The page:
The U.S. Department of Commerce, at the behest of U.S. tomato producers, is currently contemplating discontinuing an anti-dumping investigation suspension agreement under which the Mexican tomato industry has been operating since 1996, and the Mexican government, on behalf of Mexican producers, has been attempting to re-negotiate the agreement to the satisfaction of all concerned. A comment period, prior to the department making a decision, ends Monday, Jan. 28.
On Thursday, Jan. 24, the Fresh Produce Association of the Americas in Nogales, AZ, which is not a party to the negotiations but whose members are importers and distributors of Mexican-grown tomatoes, announced the results of a tomato-pricing study showing the effects that discontinuance of the suspension agreement and imposition of punitive or restrictive tariffs are likely to have on retail tomato prices in the United States.
According to a Jan. 24 FPAA press release, the "new pricing study finds that American consumers are facing a 'tomato cliff' that will result in huge premiums for fresh tomatoes at the supermarket, or else they will be forced to go without fresh tomatoes, if the U.S. terminates a trade agreement with Mexico at the request of a group of Florida growers.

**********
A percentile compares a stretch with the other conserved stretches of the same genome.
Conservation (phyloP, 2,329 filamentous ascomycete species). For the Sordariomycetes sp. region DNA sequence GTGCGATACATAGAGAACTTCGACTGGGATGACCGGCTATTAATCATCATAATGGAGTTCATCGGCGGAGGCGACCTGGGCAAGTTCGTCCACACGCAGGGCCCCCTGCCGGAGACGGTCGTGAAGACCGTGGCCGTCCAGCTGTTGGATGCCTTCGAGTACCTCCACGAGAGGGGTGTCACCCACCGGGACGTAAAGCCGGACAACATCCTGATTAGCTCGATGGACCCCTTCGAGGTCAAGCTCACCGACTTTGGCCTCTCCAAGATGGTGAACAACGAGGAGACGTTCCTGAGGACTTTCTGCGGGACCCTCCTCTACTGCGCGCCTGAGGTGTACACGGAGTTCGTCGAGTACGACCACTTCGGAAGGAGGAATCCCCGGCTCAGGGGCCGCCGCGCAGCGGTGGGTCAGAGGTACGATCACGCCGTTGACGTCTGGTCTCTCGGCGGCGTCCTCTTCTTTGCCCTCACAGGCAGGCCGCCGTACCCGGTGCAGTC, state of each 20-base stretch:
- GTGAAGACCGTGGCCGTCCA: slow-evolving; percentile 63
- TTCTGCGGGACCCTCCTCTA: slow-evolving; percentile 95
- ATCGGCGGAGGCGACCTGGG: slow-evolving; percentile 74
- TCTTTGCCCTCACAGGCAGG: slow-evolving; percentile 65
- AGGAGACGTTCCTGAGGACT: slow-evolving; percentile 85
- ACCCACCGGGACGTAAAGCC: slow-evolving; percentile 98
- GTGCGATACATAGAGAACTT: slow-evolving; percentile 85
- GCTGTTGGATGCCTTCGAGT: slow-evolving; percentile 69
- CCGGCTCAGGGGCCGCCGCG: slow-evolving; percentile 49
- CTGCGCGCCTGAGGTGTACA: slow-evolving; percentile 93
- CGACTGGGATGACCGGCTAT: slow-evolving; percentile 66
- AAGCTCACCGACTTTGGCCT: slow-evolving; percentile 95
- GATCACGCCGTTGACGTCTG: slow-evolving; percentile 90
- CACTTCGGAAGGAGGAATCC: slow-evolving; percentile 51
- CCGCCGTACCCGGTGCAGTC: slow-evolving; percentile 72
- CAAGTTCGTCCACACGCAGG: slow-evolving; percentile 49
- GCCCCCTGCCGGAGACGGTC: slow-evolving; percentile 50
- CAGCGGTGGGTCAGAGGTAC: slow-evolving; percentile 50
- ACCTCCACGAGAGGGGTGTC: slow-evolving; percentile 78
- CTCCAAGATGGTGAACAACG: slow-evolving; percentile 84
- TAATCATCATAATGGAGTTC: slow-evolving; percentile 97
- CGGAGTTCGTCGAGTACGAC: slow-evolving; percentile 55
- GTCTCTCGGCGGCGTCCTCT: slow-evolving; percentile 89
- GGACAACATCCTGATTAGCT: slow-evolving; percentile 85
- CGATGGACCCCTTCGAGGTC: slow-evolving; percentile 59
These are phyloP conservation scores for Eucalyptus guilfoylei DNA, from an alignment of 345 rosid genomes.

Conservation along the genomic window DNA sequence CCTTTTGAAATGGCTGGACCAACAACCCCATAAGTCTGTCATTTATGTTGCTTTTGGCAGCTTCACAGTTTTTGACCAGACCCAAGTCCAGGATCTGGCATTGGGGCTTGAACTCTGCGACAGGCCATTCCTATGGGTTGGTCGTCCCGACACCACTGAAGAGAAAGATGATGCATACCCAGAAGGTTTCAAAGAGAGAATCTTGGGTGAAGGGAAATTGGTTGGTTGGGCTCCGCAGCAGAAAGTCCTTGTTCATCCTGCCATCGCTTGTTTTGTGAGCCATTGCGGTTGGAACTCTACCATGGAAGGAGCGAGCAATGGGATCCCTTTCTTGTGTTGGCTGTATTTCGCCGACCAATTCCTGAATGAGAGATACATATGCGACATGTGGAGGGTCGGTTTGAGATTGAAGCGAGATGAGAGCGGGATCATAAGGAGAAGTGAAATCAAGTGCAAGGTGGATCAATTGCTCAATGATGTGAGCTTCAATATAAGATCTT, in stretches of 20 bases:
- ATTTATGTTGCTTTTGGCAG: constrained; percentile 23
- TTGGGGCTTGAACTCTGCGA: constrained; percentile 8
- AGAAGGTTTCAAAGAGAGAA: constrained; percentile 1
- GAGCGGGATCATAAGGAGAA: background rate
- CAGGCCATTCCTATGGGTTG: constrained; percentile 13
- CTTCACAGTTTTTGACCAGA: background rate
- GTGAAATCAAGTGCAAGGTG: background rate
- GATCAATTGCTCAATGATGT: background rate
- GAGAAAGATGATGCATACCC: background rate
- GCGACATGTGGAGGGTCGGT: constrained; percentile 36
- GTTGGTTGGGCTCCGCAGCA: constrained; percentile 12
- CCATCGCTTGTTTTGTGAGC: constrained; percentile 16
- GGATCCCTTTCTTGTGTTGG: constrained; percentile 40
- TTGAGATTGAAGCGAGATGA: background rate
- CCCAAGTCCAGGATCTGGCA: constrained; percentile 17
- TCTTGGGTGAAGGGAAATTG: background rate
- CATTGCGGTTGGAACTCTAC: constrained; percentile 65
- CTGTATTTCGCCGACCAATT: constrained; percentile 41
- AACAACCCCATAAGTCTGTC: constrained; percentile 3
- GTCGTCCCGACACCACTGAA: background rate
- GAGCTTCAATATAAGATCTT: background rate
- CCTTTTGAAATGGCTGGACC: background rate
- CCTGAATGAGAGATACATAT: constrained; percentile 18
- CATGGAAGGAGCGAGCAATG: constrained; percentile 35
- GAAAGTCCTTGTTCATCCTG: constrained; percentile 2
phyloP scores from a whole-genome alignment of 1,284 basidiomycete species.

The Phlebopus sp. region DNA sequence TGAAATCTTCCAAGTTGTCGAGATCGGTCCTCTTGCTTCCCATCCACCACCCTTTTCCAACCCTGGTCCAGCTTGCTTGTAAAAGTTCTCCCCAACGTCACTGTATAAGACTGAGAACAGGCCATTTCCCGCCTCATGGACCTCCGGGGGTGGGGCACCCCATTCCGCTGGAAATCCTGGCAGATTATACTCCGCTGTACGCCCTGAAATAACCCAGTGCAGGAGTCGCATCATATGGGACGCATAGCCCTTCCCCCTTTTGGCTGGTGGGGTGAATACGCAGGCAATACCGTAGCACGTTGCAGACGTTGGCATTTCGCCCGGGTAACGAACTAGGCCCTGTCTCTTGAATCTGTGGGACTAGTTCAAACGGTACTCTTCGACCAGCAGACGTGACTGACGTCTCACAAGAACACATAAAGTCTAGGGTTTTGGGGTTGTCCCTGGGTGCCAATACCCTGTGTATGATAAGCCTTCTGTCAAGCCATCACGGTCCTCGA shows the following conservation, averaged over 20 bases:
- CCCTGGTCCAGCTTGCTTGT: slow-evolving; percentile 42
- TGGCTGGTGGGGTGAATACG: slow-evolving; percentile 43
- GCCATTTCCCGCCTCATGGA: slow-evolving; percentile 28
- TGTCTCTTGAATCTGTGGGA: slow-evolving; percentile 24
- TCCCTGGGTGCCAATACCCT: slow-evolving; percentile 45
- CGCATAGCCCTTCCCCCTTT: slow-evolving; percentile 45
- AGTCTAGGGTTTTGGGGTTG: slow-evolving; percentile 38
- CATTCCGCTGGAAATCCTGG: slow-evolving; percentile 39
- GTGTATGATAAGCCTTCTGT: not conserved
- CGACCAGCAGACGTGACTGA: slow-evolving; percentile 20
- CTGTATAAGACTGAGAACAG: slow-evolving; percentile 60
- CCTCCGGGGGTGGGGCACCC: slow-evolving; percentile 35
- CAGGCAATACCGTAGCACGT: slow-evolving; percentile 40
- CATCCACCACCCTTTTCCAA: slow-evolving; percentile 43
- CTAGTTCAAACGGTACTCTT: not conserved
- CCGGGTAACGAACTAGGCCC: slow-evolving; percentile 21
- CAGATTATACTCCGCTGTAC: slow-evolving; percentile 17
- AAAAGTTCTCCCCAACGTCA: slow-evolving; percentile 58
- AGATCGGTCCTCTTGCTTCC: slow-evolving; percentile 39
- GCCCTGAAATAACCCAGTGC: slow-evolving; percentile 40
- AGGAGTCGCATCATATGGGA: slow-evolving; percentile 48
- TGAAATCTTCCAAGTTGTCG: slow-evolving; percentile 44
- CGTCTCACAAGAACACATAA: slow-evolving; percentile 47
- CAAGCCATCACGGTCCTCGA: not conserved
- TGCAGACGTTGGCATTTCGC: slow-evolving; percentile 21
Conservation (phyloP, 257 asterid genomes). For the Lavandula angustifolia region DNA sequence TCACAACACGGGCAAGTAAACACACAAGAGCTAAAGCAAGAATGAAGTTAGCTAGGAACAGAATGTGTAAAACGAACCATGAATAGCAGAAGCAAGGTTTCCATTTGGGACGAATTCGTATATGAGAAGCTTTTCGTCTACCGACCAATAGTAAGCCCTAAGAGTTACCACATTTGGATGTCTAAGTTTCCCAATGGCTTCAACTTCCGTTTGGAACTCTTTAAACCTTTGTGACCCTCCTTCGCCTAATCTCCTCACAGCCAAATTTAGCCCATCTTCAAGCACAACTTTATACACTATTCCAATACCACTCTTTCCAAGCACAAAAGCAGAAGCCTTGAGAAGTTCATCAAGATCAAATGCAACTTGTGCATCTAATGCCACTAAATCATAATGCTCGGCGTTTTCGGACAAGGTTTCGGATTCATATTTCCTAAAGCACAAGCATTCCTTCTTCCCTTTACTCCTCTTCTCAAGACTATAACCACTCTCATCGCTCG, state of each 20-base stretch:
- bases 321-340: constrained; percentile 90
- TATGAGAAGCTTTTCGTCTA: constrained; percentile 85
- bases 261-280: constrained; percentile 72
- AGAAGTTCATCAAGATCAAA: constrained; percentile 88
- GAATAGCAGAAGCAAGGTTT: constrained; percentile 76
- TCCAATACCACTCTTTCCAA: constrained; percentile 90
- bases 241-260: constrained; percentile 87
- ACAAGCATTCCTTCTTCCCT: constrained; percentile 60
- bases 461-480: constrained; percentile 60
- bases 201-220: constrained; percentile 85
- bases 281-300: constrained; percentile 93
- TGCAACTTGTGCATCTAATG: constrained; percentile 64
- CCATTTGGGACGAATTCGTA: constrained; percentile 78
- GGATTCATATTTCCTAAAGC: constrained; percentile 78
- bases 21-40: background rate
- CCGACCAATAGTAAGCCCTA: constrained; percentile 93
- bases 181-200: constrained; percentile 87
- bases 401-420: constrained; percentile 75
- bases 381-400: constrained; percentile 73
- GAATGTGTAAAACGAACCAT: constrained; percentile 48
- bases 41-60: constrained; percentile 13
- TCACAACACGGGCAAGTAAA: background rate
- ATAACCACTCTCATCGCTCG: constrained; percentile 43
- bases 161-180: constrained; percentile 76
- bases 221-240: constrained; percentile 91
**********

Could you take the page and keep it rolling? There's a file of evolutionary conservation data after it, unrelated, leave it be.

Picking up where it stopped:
"If Mexican tomatoes are forced to withdraw from the U.S. market, prices for popular varieties such as hothouse tomatoes-on-the-vine would double to nearly $5 a pound from a national average of about $2.50 a pound, and grape tomatoes would rise to nearly $5.50 a pound, according to an economic impact analysis by the Nielsen Perishables Group for the Fresh Produce Association of the Americas."
Roma prices could go up more than 200 percent, according to the study.
In a conference call held the morning of Jan. 24, Lance Jungmeyer, president of the FPAA, said that the study "was brought forth because we are concerned about our ability as U.S. distributors to be able to sell Mexican tomatoes, with the trade dispute that is going on between the United States and Mexico."
Mr. Jungmeyer said that a scenario in which "100 percent of Mexican tomatoes are kept from the marketplace" is "a very real possibility in the case of prohibitive anti-dumping duties" being considered by Commerce.